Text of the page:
Now, imagine the pepperoni pizza again... It's understood that two pizzerias offer that pepperoni pizza, it will send you to the one that it feels is the most credible. And that depends on the judgment of how people have perceived you. Google needs to understand you in order to even consider you, and once it's considered you, it has to believe that you are credible in order to actually offer you as the answer.
We're looking at a new optimization strategy and luckily, it's the same for everybody which is really good news. It involves buildings understanding and building credibility. And just to be very, very clear, we're not saying only optimize for answer and answer engines. You must continue to optimize for search engines because desktop and mobile will continue to exist alongside the answer engines.
However, starting today, building for answer and engine optimization is vital in order to survive in a world where voice will take a bigger part of the market.
Communicating to educate
I think what we often to fail to really understand is the information on the web is very fragmented. It's often inaccurate and it's not practical at all for a machine to digest. I was developing some HTML5, some semantic HTML5 in order to better present the information the Google and it's astonishing how differently different websites are coded. The HTML is very different, it's very difficult for a machine to actually collect the information and understand it.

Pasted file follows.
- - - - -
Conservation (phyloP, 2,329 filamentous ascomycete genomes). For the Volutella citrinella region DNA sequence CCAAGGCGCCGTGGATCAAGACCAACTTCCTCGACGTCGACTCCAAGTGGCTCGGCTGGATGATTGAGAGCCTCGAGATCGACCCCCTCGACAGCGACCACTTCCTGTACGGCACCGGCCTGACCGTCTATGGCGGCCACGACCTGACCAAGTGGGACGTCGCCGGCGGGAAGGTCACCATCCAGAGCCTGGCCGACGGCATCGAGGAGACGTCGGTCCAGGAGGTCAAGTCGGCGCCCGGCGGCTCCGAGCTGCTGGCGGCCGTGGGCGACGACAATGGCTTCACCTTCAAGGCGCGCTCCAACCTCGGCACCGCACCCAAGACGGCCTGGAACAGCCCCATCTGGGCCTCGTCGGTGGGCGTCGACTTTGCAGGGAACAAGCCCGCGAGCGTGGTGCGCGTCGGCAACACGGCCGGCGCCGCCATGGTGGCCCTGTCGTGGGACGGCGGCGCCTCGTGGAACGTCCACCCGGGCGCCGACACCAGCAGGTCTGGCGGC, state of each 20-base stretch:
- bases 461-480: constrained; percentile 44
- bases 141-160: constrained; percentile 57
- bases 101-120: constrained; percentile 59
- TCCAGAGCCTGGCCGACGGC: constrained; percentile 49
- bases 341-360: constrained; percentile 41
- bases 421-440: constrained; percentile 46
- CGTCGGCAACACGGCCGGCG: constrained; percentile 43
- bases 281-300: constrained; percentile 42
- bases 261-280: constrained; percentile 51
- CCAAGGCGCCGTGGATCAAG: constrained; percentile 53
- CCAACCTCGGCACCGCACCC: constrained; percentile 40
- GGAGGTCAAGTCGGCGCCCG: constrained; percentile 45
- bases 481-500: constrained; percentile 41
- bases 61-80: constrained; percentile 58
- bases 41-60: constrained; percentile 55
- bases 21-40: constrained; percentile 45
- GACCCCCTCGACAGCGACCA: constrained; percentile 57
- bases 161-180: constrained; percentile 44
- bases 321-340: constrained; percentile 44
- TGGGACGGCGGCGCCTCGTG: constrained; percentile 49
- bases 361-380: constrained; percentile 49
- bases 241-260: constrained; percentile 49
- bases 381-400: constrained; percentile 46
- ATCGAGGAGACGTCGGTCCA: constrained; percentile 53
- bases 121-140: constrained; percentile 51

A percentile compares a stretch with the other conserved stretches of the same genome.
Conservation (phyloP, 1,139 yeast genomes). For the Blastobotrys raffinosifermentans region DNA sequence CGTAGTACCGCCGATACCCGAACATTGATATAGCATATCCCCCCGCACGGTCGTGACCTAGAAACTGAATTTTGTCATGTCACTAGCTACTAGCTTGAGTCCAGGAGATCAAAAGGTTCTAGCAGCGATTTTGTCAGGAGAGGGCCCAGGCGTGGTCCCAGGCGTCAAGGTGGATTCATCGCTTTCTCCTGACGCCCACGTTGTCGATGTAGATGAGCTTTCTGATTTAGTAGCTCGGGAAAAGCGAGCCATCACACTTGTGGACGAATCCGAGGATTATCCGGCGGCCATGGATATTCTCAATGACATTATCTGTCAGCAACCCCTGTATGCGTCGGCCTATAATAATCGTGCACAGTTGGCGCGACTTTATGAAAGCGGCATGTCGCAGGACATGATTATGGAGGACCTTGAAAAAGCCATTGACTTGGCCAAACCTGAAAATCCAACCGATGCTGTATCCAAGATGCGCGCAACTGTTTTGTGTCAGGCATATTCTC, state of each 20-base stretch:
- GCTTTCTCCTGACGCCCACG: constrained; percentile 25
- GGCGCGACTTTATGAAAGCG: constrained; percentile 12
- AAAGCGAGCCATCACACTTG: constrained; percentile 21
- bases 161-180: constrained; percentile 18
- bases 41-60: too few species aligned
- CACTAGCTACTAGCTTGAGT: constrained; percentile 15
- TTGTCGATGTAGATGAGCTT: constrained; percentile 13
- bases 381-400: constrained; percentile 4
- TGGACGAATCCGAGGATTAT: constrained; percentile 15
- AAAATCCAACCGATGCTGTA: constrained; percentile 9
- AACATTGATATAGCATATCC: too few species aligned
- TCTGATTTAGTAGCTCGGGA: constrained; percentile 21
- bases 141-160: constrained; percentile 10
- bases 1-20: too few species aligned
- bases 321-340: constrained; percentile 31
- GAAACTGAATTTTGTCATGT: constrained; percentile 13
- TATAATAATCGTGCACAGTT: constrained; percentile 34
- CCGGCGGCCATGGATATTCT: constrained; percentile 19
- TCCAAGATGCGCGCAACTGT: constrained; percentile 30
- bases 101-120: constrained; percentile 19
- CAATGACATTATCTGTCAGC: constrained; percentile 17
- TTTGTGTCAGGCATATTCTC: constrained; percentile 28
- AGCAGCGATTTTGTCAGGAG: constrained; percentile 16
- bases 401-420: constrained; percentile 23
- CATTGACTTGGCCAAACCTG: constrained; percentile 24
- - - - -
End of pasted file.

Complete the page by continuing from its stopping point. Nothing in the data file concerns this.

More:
So, Google has managed to accumulate a vast amount of information line, after line, after line, billions and billions and billions of lines of data, but it's having enormous trouble organizing the data, confirming its veracity, and understanding the relationships between different entities. And entity being a company, a place, a person.
So, we have the data... it has the data, but it does not have understanding. So our job on a very small micro level is to ensure that Google understands. If I want it to understand my company, I have to give it the company. I give it the information and then it's up to Google to go and check that what I'm saying is true.
So, the strategy of AEO starts with the idea of making sure that Google understands. Now HTML5, I mentioned it earlier is a very, very, very powerful method. Basically, it divides the page up into sections and section has a specific role that is identified in a standard manner so Google can ignore the header, ignore the footer, ignore additional information and it can pull straight on the heart of the content.